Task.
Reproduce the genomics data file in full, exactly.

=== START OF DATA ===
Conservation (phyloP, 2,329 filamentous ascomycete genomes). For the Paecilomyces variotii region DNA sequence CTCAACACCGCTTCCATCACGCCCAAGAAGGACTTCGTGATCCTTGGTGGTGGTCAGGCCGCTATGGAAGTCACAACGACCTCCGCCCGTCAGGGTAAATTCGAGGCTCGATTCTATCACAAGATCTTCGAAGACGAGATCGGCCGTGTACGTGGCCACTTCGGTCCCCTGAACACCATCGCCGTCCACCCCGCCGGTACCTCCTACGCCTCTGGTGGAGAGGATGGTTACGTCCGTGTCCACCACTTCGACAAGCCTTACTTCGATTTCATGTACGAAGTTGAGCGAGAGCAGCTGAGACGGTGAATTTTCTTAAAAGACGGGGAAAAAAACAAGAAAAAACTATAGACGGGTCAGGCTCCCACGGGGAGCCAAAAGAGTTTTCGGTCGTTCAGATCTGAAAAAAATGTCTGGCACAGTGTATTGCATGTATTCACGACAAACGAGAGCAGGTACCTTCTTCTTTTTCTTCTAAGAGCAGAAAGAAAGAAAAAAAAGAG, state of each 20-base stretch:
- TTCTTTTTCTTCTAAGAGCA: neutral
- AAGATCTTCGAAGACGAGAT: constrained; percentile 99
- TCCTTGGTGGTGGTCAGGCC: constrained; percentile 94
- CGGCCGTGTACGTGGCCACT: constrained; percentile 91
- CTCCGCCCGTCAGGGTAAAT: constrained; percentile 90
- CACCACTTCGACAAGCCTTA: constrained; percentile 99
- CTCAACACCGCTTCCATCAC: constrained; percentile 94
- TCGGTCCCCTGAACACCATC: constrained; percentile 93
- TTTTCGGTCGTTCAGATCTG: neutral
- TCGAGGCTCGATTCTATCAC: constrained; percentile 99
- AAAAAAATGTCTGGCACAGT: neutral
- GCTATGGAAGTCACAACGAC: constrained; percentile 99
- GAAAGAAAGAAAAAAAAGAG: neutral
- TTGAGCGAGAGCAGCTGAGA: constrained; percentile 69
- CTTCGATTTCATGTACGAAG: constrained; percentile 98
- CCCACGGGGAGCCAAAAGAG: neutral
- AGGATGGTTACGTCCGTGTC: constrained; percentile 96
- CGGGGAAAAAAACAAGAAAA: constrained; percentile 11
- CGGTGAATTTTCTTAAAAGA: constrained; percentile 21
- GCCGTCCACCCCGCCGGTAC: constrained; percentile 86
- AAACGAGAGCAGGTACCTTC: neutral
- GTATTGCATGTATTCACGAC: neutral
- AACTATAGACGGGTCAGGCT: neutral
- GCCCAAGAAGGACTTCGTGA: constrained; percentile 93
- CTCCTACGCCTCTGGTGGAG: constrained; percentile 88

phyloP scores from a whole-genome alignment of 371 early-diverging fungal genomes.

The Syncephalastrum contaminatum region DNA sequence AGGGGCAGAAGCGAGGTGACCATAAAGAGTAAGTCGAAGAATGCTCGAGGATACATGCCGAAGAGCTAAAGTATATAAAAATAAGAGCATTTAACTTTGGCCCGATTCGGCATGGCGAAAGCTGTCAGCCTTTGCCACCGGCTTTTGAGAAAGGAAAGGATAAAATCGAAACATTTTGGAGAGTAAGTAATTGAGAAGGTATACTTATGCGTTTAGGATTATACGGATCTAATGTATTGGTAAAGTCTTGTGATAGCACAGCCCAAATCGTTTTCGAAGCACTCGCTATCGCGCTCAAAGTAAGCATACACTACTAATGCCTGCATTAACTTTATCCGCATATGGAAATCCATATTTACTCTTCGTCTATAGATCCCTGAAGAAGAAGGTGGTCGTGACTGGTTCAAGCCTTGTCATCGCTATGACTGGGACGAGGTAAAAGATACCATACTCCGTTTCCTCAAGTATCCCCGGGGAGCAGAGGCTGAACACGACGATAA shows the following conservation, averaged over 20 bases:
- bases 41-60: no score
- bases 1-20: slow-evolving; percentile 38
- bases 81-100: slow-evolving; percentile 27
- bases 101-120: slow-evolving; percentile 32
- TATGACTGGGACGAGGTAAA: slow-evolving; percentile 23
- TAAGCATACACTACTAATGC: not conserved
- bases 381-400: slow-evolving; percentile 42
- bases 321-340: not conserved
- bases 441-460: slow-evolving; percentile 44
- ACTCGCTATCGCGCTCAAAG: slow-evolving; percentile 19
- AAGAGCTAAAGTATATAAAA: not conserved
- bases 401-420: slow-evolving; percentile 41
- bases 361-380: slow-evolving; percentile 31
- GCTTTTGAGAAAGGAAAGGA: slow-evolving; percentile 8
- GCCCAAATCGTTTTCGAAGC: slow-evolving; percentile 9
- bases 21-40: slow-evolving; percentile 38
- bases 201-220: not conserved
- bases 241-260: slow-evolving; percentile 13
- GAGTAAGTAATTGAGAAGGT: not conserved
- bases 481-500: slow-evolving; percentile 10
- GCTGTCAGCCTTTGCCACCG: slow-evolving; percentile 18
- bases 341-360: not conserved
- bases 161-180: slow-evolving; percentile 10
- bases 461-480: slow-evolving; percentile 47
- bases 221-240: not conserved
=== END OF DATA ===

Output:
Conservation (phyloP, 2,329 filamentous ascomycete genomes). For the Paecilomyces variotii region DNA sequence CTCAACACCGCTTCCATCACGCCCAAGAAGGACTTCGTGATCCTTGGTGGTGGTCAGGCCGCTATGGAAGTCACAACGACCTCCGCCCGTCAGGGTAAATTCGAGGCTCGATTCTATCACAAGATCTTCGAAGACGAGATCGGCCGTGTACGTGGCCACTTCGGTCCCCTGAACACCATCGCCGTCCACCCCGCCGGTACCTCCTACGCCTCTGGTGGAGAGGATGGTTACGTCCGTGTCCACCACTTCGACAAGCCTTACTTCGATTTCATGTACGAAGTTGAGCGAGAGCAGCTGAGACGGTGAATTTTCTTAAAAGACGGGGAAAAAAACAAGAAAAAACTATAGACGGGTCAGGCTCCCACGGGGAGCCAAAAGAGTTTTCGGTCGTTCAGATCTGAAAAAAATGTCTGGCACAGTGTATTGCATGTATTCACGACAAACGAGAGCAGGTACCTTCTTCTTTTTCTTCTAAGAGCAGAAAGAAAGAAAAAAAAGAG, state of each 20-base stretch:
- TTCTTTTTCTTCTAAGAGCA: neutral
- AAGATCTTCGAAGACGAGAT: constrained; percentile 99
- TCCTTGGTGGTGGTCAGGCC: constrained; percentile 94
- CGGCCGTGTACGTGGCCACT: constrained; percentile 91
- CTCCGCCCGTCAGGGTAAAT: constrained; percentile 90
- CACCACTTCGACAAGCCTTA: constrained; percentile 99
- CTCAACACCGCTTCCATCAC: constrained; percentile 94
- TCGGTCCCCTGAACACCATC: constrained; percentile 93
- TTTTCGGTCGTTCAGATCTG: neutral
- TCGAGGCTCGATTCTATCAC: constrained; percentile 99
- AAAAAAATGTCTGGCACAGT: neutral
- GCTATGGAAGTCACAACGAC: constrained; percentile 99
- GAAAGAAAGAAAAAAAAGAG: neutral
- TTGAGCGAGAGCAGCTGAGA: constrained; percentile 69
- CTTCGATTTCATGTACGAAG: constrained; percentile 98
- CCCACGGGGAGCCAAAAGAG: neutral
- AGGATGGTTACGTCCGTGTC: constrained; percentile 96
- CGGGGAAAAAAACAAGAAAA: constrained; percentile 11
- CGGTGAATTTTCTTAAAAGA: constrained; percentile 21
- GCCGTCCACCCCGCCGGTAC: constrained; percentile 86
- AAACGAGAGCAGGTACCTTC: neutral
- GTATTGCATGTATTCACGAC: neutral
- AACTATAGACGGGTCAGGCT: neutral
- GCCCAAGAAGGACTTCGTGA: constrained; percentile 93
- CTCCTACGCCTCTGGTGGAG: constrained; percentile 88

phyloP scores from a whole-genome alignment of 371 early-diverging fungal genomes.

The Syncephalastrum contaminatum region DNA sequence AGGGGCAGAAGCGAGGTGACCATAAAGAGTAAGTCGAAGAATGCTCGAGGATACATGCCGAAGAGCTAAAGTATATAAAAATAAGAGCATTTAACTTTGGCCCGATTCGGCATGGCGAAAGCTGTCAGCCTTTGCCACCGGCTTTTGAGAAAGGAAAGGATAAAATCGAAACATTTTGGAGAGTAAGTAATTGAGAAGGTATACTTATGCGTTTAGGATTATACGGATCTAATGTATTGGTAAAGTCTTGTGATAGCACAGCCCAAATCGTTTTCGAAGCACTCGCTATCGCGCTCAAAGTAAGCATACACTACTAATGCCTGCATTAACTTTATCCGCATATGGAAATCCATATTTACTCTTCGTCTATAGATCCCTGAAGAAGAAGGTGGTCGTGACTGGTTCAAGCCTTGTCATCGCTATGACTGGGACGAGGTAAAAGATACCATACTCCGTTTCCTCAAGTATCCCCGGGGAGCAGAGGCTGAACACGACGATAA shows the following conservation, averaged over 20 bases:
- bases 41-60: no score
- bases 1-20: slow-evolving; percentile 38
- bases 81-100: slow-evolving; percentile 27
- bases 101-120: slow-evolving; percentile 32
- TATGACTGGGACGAGGTAAA: slow-evolving; percentile 23
- TAAGCATACACTACTAATGC: not conserved
- bases 381-400: slow-evolving; percentile 42
- bases 321-340: not conserved
- bases 441-460: slow-evolving; percentile 44
- ACTCGCTATCGCGCTCAAAG: slow-evolving; percentile 19
- AAGAGCTAAAGTATATAAAA: not conserved
- bases 401-420: slow-evolving; percentile 41
- bases 361-380: slow-evolving; percentile 31
- GCTTTTGAGAAAGGAAAGGA: slow-evolving; percentile 8
- GCCCAAATCGTTTTCGAAGC: slow-evolving; percentile 9
- bases 21-40: slow-evolving; percentile 38
- bases 201-220: not conserved
- bases 241-260: slow-evolving; percentile 13
- GAGTAAGTAATTGAGAAGGT: not conserved
- bases 481-500: slow-evolving; percentile 10
- GCTGTCAGCCTTTGCCACCG: slow-evolving; percentile 18
- bases 341-360: not conserved
- bases 161-180: slow-evolving; percentile 10
- bases 461-480: slow-evolving; percentile 47
- bases 221-240: not conserved